Form the Future was pleased to be invited to the Tech Nation 2017 event held at the Trinity Centre on Tuesday evening. The event was part of a national tour and was designed to highlight the findings of the recent Tech Nation report which provides the most comprehensive guide to the current health of the Tech industry. It was soon abundantly clear that if the Tech industry was a football team, it would be Barcelona! The industry currently turns over £170bn (£2.1bn of which comes from Cambridge) and is worth £97bn to the UK economy. It has shown a staggering 30% year on year growth and its employees enjoy an average salary of £51k (44% higher than the national average). The UK attracted almost 3 times as much investment compared to our nearest European rival, France. Gerard Grech, CEO of Tech City commented that the “momentum is with us”.
Although 75% of businesses are optimistic about the future, much of the agenda was dominated by the ever-growing skills gap. Already it is considered the biggest threat to growth; with 51% of businesses concerned about the supply of skilled labour. While many companies have successfully recruited from around the world, Brexit and other current visa hoops could make this even more difficult. So the obvious solution is to grow our own talent pipeline.
This resonates strongly with us here at Future towers, and our work with Marshall on the Cambridge LaunchPad initiative. This programme is designed to engage and inspire children in every year group (with a particular focus on girls) in STEM, with a mission to influence apprenticeship and degree choices, and ultimately deliver more engineers, techies, coders and scientists to the welcoming arms of local HR managers.
Robert Marshall has a vision. He would like to see our area top the ‘Girls taking STEM subjects at A level’ table, and why not? If not Cambridgeshire then where? Marshall has invested heavily in the foundations of a scheme that currently works with 15 schools: from Primary through to Sixth Form, and has an engineering activity embedded in almost every year group. This generates the sense of an energetic and engaged ‘LaunchPad movement’ which builds as students move towards their degree choices. Form the Future is now working closely with Marshall to broaden this initiative- to add scale, and also ensure that the other STEM elements (beyond engineering) are well catered for with inspiring activities. These activities fuel a passion for STEM and are unashamedly led by, and designed to inspire, girls; addressing the massive gender bias that currently exists (women account for only 13% of the STEM workforce). We are looking for corporate partners to share in the shaping of this vision (how can it grow- both in terms of reach, and also range of activities?) and offer resources and ideas to make it a reality. There are lots of excellent, but fragmented STEM engagement activities going on in the region, If we can consolidate the best of them, and put them under one cohesive banner, how much more powerful would that be? We want to lead the country in best practice STEM engagement, at all age levels. If we are going to achieve that, we need the support of the most community-minded, innovative companies.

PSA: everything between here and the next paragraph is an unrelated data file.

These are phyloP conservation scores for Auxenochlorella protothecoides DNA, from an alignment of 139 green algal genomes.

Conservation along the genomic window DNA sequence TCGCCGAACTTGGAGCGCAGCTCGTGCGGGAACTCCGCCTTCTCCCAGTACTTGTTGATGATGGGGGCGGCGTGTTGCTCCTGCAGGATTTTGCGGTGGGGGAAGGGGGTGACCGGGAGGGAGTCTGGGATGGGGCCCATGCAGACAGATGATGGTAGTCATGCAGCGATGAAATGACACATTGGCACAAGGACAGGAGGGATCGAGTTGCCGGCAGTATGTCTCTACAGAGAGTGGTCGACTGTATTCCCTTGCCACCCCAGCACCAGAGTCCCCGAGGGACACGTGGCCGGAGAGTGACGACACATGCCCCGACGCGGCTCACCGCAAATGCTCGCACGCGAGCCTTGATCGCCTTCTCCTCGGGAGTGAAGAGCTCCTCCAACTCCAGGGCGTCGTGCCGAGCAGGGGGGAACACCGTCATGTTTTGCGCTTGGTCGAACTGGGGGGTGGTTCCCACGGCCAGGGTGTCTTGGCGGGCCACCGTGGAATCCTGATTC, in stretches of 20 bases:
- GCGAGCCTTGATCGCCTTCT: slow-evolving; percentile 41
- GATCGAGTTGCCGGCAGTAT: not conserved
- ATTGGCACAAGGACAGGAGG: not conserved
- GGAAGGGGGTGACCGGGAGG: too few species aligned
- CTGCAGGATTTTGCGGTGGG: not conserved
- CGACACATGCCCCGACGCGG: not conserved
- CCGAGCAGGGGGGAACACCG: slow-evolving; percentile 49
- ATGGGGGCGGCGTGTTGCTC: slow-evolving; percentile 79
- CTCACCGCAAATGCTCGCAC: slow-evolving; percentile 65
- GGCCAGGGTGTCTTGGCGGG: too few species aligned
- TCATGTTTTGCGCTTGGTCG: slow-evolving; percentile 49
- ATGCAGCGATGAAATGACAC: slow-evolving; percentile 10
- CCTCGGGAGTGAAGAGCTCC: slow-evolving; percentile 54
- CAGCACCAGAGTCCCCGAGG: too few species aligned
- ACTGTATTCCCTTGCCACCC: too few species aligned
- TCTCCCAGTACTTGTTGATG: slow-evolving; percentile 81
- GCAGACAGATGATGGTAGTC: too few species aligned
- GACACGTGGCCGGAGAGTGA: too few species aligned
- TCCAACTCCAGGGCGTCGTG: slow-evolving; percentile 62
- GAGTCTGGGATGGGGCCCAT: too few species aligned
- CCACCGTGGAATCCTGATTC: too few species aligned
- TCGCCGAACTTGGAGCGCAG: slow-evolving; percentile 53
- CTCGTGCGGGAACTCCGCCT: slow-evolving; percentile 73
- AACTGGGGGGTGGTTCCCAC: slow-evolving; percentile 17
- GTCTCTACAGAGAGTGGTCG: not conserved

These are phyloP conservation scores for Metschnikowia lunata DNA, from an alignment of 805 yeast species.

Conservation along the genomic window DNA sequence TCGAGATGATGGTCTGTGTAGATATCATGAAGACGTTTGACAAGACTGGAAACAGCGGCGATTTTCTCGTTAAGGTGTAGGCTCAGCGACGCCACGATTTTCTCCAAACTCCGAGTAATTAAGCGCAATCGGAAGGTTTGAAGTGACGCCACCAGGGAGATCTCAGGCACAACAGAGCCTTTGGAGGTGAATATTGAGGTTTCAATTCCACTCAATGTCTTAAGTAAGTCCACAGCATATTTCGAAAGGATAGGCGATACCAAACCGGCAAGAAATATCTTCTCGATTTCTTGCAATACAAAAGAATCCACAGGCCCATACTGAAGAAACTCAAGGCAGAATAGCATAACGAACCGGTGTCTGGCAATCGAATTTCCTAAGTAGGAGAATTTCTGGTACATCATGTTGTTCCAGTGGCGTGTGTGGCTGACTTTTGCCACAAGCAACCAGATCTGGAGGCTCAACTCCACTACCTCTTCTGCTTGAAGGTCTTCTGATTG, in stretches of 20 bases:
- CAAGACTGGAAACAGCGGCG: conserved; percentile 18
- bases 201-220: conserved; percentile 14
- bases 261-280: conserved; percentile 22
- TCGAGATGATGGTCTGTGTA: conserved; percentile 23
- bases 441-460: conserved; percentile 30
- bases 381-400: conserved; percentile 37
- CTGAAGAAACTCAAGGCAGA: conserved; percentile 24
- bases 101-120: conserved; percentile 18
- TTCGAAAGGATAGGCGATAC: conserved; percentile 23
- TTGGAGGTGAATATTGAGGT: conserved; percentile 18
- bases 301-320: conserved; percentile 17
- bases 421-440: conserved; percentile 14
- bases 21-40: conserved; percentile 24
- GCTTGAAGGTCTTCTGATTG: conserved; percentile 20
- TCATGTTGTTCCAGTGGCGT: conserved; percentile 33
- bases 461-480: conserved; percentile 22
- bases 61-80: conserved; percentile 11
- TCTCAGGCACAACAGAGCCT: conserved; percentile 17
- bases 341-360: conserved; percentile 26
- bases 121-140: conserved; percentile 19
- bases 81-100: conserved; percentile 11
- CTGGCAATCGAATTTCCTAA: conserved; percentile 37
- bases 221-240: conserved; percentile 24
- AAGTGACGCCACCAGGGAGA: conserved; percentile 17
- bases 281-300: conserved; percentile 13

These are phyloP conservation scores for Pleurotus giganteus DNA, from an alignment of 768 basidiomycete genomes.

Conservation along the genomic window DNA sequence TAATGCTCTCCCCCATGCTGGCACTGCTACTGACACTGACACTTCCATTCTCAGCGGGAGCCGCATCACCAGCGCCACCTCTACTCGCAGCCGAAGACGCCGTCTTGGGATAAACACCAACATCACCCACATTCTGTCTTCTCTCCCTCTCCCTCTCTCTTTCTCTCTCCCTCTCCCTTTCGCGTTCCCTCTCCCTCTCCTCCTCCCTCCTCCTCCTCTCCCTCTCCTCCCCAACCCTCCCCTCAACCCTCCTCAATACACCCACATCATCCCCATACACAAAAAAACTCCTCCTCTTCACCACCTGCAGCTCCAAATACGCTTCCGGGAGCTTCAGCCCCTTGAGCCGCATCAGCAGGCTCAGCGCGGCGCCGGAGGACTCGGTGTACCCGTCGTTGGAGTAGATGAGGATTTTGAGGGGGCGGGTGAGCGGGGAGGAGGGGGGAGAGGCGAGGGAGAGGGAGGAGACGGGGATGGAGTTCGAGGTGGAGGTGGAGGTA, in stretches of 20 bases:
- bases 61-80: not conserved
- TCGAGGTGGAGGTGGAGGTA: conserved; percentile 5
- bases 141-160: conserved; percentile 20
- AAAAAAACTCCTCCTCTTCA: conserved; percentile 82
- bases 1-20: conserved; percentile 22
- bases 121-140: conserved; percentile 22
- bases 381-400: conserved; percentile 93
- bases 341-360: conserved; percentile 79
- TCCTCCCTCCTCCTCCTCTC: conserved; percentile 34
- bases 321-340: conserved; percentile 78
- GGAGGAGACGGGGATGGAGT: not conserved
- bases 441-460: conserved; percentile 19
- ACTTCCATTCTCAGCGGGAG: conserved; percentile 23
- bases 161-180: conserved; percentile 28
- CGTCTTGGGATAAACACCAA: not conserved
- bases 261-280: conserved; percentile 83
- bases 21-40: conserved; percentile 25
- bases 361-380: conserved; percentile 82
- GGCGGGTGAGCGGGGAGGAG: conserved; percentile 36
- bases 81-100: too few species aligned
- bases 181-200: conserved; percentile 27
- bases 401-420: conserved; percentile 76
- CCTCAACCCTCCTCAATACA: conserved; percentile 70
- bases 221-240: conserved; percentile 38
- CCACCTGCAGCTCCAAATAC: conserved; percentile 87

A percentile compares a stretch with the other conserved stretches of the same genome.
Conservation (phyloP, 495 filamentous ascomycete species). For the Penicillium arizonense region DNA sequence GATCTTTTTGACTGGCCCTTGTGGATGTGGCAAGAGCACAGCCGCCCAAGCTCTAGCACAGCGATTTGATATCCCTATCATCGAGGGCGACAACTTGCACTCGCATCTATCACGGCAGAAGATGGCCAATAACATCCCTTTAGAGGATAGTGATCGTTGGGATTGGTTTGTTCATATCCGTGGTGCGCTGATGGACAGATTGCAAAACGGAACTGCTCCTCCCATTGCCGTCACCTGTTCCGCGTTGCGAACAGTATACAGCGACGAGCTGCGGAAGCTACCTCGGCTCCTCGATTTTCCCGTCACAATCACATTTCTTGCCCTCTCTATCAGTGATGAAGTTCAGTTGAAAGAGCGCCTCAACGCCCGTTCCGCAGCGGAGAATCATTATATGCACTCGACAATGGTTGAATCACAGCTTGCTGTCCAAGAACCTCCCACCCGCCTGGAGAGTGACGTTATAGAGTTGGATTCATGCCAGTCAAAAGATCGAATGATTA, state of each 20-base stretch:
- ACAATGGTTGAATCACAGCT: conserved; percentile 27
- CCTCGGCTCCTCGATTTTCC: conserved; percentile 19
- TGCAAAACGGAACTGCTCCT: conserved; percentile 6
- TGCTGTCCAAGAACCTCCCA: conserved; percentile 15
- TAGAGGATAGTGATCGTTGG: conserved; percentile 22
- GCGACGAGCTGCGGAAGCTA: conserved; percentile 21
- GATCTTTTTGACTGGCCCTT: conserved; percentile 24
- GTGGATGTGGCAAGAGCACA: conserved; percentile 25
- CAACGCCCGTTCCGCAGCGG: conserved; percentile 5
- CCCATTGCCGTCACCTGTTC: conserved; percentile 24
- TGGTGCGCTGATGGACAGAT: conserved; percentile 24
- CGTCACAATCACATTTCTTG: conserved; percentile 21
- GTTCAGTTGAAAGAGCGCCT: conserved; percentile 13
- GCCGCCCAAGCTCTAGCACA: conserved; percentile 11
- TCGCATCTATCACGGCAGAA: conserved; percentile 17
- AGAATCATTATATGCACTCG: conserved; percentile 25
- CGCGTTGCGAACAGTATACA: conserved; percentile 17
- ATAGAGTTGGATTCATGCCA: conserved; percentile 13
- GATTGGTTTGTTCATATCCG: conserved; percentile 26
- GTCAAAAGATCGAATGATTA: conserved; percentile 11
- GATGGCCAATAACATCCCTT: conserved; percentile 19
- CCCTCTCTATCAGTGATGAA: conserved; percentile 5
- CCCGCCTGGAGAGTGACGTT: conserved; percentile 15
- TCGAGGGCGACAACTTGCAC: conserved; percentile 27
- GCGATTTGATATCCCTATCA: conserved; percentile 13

If Cambridge LaunchPad is to make any real impact on the skills pipeline in this area, it needs to harness what Cambridge does so well- find common ground amongst powerful and committed stakeholders; agree an effective and innovative strategy and implement with energy and passion.
Contact us if you would like to get involved.